Latin America

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    Chile’s ‘second transition’: the persistent politics of memory in the 2017 presidential election

Chile’s ‘second transition’: the persistent politics of memory in the 2017 presidential election

The “second transition” debate reveals that conflicted memories remain at the core of political legitimacy, transforming the 2017 elections into a stage where competing versions of truth, justice, and culture revive questions of the past that demand resolution in the present, writes Roberto Velázquez Quiroz (Pontificia Universidad Católica de Chile).

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    Is it wise to decapitate organised armed groups? The case of Colombia’s Clan del Golfo

Is it wise to decapitate organised armed groups? The case of Colombia’s Clan del Golfo

Demobilisation of this armed group is an opportunity not to be missed. In a context of FARC disarmament and a peace process with the ELN, the state can establish its presence throughout the country and smooth the road to peace, write Juan David Gélvez and Michael Weintraub (Universidad de los Andes).

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    China’s new relations with Panama and Costa Rica are another step towards a Beijing Consensus in Central America

China’s new relations with Panama and Costa Rica are another step towards a Beijing Consensus in Central America

Increased trade, aid, investment, and diplomatic engagement between China and both Costa Rica and Panama signal a more general projection of Chinese economic and political standards in international trade policy, writes Sophie Wintgens (Université Libre de Bruxelles).

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    Levantando el velo de la bondad: “la amistad” y el colonialismo de asentamiento en la Patagonia galesa de Argentina

Levantando el velo de la bondad: “la amistad” y el colonialismo de asentamiento en la Patagonia galesa de Argentina

El impulso pacífico de los galeses en un contexto global de brutalidad colonial sobresale como un modelo de generosidad. Pero esta “amistad” sirvió finalmente para reforzar el proyecto colonizador en Argentina y más allá, escribe Lucy Taylor (Aberystwyth University).

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    The Cayman conundrum: why is one tiny archipelago the largest financial centre in Latin America and the Caribbean?

The Cayman conundrum: why is one tiny archipelago the largest financial centre in Latin America and the Caribbean?

Analysing how millions of multinational corporations structure their global ownership chains reveals that Cayman acts as a ‘sink’ offshore financial centre where foreign capital accumulates and data trails often end, writes Jan Fichtner (University of Amsterdam).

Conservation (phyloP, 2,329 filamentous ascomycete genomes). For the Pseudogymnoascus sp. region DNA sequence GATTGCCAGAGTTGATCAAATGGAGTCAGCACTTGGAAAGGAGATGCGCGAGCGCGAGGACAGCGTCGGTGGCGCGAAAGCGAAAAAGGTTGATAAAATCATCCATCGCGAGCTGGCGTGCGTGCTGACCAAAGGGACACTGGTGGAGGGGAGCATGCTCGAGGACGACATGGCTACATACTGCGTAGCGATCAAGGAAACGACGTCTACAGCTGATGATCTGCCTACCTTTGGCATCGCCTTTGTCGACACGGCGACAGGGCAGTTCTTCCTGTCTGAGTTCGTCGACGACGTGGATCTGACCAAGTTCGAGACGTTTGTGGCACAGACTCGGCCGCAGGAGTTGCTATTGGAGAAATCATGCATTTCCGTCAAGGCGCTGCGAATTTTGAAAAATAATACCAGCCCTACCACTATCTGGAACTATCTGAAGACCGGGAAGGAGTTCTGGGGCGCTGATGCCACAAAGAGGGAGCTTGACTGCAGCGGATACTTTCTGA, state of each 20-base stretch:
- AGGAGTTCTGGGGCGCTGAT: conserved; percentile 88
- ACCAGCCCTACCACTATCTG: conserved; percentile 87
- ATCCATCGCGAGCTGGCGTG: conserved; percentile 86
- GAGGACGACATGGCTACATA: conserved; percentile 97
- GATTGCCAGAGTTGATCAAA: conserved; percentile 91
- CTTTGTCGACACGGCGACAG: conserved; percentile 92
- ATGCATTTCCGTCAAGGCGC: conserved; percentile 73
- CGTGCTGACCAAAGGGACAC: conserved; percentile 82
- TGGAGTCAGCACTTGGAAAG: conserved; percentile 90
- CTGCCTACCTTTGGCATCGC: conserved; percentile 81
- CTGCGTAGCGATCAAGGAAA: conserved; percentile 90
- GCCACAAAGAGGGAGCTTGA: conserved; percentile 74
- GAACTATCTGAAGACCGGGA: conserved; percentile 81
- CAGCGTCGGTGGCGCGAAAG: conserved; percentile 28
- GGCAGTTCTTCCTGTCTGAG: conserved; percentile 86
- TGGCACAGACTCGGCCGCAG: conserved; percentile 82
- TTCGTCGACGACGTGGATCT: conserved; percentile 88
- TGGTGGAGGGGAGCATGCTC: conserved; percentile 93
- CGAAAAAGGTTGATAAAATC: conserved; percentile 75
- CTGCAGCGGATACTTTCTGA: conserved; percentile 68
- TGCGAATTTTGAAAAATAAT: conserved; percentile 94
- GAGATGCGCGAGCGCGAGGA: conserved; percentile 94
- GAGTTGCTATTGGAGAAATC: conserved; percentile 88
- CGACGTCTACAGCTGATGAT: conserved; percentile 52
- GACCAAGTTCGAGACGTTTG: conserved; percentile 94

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    Poor health outcomes amongst Afro-Colombians are driven by discrimination as well as economic disadvantage

Poor health outcomes amongst Afro-Colombians are driven by discrimination as well as economic disadvantage

Differential health outcomes are driven by both structural and internalised forms of discrimination, so strategies targeting health disparities amongst Afro-Colombians must adopt an integrated approach, writes Maria Cecilia Dedios (LSE Psychological and Behavioural Science).

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    Cuando el descabezamiento del crimen organizado funciona: el caso del Clan del Golfo en Colombia

Cuando el descabezamiento del crimen organizado funciona: el caso del Clan del Golfo en Colombia

La desmovilización de este grupo armado es una oportunidad que no debe perderse. Dados la salida de las FARC y el proceso de paz con el ELN, puede llevar presencia estatal a todo el país y concretar el camino hacia la paz, escriben Juan David Gélvez y Michael Weintraub (Universidad de los Andes).

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    In Latin America as in the wider world, corruption is rooted in our relationships

In Latin America as in the wider world, corruption is rooted in our relationships

Acknowledging that cooperation and corruption are two sides of the same coin can help us to understand why some states succeed and others fail, why some oscillate, and which triggers lead failed states to succeed and successful states to fail, writes Michael Muthukrishna (LSE Psychological and Behavioural Science).

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    Territorially Focused Development Plans can transform the countryside and strengthen peace in Colombia

Territorially Focused Development Plans can transform the countryside and strengthen peace in Colombia

The PDET process will allow social conflicts to be addressed through democratic discussion and respect for differences, thus helping to create a broad and effective institutional framework with significant potential for transformation, writes Mariana Escobar Arango (Territorial Renewal Agency, Colombia).

From Chávez to Trump, must we really talk about populism?

There has been a surge in academic and media interest in populism, fuelled mainly by the election of Donald Trump. But as misleading comparisons with Venezuela’s Hugo Chávez show, the concept obscures more than it illuminates, while also marginalising any challenge to a dysfunctional “moderate centre”, writes Barry Cannon (Maynooth University).